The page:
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Re: new switch that warns about missing includes

On Aug  8, 2001, Florian Schintke <> wrote:

> I think a switch that can warn about such dependencies would be
> very nice and should suggest to include <string> in b.hh because
> std::string occurs directly in b.hh. 

I believe that, instead of encoding the information about where each
name is defined in the compiler, it would be simpler to just have some
way to declare that certain names are declared in certain headers.
For example, <string> could contain:

#pragma GCC declares std::string

Then, information would remain self-contained in the library, and the
compiler wouldn't have to be modified in case something changes in the
library.  Also, the library would be more self-documented in terms of
C++ Standard compliance.

However, there is a problem in warning when a file uses a name without
having previously included the header in which the name is expected to
be declared.

One of the cases is in the implementation of the library itself: the
internal header file that implements std::string should not have to
#include <string>.

The other situation is that there are projects that define a single
header file that includes a number of other header files required all
over the project.  You address this with the include-for-propagation
pragma, but I'm not sure this would be an appropriate solution.  For
example, there is header b.hh that includes a.hh that declares a name.
c.hh includes b.hh and doesn't include a.hh because b.hh is documented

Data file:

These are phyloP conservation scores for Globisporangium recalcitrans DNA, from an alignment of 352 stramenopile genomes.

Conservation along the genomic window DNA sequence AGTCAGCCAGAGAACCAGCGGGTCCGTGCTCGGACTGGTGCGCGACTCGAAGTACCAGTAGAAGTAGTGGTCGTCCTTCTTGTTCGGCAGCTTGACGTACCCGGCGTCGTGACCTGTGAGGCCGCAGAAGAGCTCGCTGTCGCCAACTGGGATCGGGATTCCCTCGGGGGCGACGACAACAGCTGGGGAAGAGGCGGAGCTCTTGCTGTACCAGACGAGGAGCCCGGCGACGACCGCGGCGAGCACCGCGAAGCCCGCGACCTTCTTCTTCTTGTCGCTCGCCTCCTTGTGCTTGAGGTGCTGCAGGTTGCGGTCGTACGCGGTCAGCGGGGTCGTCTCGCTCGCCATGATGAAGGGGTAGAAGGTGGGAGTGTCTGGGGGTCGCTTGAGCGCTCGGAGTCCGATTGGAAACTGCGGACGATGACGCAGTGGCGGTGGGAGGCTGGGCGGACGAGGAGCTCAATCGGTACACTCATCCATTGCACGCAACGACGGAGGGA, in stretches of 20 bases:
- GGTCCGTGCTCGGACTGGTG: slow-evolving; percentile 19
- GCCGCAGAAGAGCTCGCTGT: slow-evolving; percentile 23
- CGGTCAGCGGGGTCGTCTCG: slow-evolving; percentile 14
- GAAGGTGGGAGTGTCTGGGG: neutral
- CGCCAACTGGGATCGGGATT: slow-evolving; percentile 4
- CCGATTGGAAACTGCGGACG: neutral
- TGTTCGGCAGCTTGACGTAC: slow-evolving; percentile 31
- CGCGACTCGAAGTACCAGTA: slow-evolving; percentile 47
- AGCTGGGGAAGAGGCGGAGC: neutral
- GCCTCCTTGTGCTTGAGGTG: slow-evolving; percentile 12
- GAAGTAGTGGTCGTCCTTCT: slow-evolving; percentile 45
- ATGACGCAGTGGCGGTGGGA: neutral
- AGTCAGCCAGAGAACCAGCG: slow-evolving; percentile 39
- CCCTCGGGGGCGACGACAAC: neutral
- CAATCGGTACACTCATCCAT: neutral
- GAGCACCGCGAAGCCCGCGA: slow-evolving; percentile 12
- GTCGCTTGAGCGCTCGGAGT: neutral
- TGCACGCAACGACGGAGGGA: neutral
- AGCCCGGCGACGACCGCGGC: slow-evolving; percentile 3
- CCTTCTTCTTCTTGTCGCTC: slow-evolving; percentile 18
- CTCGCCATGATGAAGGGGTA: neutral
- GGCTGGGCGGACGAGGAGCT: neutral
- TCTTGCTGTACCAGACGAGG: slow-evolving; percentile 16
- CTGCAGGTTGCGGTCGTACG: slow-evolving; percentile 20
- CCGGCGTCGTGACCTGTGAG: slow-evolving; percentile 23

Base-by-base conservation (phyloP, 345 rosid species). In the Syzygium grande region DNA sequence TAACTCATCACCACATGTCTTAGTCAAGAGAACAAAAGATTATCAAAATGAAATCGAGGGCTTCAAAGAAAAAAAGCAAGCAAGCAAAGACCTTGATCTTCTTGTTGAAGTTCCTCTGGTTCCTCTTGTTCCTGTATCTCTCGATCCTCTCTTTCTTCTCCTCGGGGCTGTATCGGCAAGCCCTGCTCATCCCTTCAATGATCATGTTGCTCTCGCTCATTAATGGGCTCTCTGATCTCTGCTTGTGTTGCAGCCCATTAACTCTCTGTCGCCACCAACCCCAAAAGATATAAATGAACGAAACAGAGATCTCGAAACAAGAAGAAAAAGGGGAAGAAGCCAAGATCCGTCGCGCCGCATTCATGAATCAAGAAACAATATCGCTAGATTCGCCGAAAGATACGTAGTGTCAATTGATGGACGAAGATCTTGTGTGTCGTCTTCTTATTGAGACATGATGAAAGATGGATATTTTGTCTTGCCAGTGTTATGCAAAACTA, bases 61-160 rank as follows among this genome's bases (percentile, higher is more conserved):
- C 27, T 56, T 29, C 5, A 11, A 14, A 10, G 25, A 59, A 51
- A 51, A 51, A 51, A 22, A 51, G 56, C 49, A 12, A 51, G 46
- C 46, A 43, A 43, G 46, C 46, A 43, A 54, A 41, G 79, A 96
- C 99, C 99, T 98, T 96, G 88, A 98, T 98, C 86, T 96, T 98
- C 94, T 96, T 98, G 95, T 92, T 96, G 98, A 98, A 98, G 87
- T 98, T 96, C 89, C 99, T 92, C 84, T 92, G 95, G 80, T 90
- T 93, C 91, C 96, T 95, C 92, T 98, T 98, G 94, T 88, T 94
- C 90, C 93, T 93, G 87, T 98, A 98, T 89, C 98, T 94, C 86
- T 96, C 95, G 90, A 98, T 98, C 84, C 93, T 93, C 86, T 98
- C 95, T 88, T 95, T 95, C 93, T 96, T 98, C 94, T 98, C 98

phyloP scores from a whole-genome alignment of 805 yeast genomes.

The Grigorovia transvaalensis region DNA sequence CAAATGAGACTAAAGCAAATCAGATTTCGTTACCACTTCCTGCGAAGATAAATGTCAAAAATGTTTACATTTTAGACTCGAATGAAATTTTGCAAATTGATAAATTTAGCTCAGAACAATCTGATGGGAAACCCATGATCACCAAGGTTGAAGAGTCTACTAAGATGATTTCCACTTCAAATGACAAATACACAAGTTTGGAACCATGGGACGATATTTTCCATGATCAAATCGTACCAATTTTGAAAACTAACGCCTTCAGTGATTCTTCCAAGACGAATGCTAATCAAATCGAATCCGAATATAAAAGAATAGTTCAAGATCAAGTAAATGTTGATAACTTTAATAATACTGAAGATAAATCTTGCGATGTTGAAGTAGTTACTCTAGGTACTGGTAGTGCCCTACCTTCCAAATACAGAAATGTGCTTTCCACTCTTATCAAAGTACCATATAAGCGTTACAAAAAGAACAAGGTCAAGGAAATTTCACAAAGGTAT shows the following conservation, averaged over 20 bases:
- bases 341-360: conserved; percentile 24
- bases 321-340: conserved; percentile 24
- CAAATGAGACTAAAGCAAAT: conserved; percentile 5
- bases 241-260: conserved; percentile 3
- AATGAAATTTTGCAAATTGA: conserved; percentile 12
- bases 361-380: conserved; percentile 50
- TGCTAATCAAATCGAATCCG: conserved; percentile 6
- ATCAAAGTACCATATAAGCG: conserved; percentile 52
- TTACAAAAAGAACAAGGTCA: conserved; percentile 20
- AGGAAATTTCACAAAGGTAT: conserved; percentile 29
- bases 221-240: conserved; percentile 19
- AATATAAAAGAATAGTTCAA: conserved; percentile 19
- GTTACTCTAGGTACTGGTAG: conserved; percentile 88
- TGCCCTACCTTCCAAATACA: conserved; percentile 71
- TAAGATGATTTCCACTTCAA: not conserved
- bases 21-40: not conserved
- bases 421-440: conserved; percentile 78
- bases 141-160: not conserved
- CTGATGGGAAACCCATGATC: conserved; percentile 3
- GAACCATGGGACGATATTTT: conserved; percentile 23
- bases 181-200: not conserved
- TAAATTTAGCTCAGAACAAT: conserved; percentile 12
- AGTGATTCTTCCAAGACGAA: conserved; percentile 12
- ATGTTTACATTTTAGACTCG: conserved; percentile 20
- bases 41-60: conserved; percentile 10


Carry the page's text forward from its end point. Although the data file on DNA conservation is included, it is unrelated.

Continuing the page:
to includes a.hh.  But then, includes c.hh and uses the name
declared in a.hh without #including it.  I'd rather have a warning
about this, in case it is not documented that c.hh includes b.hh,
i.e., if c.hh doesn't explicitly document, with a different pragma,
that it always will transitively include a.hh and, if it doesn't, this
should be generate a warning.

However, this is tough to implement.  Suppose that b.hh is guarded by
include-once #ifndef/#define/#endif, and that b.hh is included by
before c.hh.  When the preprocessor gets to the point where c.hh
includes b.hh, even though it's not going to process b.hh again, it
must remember that b.hh would have included a.hh, and would have
brought in all declarations of names in a.hh again.

Alexandre Oliva   Enjoy Guarana', see
Red Hat GCC Developer                  aoliva@{,}
CS PhD student at IC-Unicamp        oliva@{,}
Free Software Evangelist    *Please* write to mailing lists, not to me

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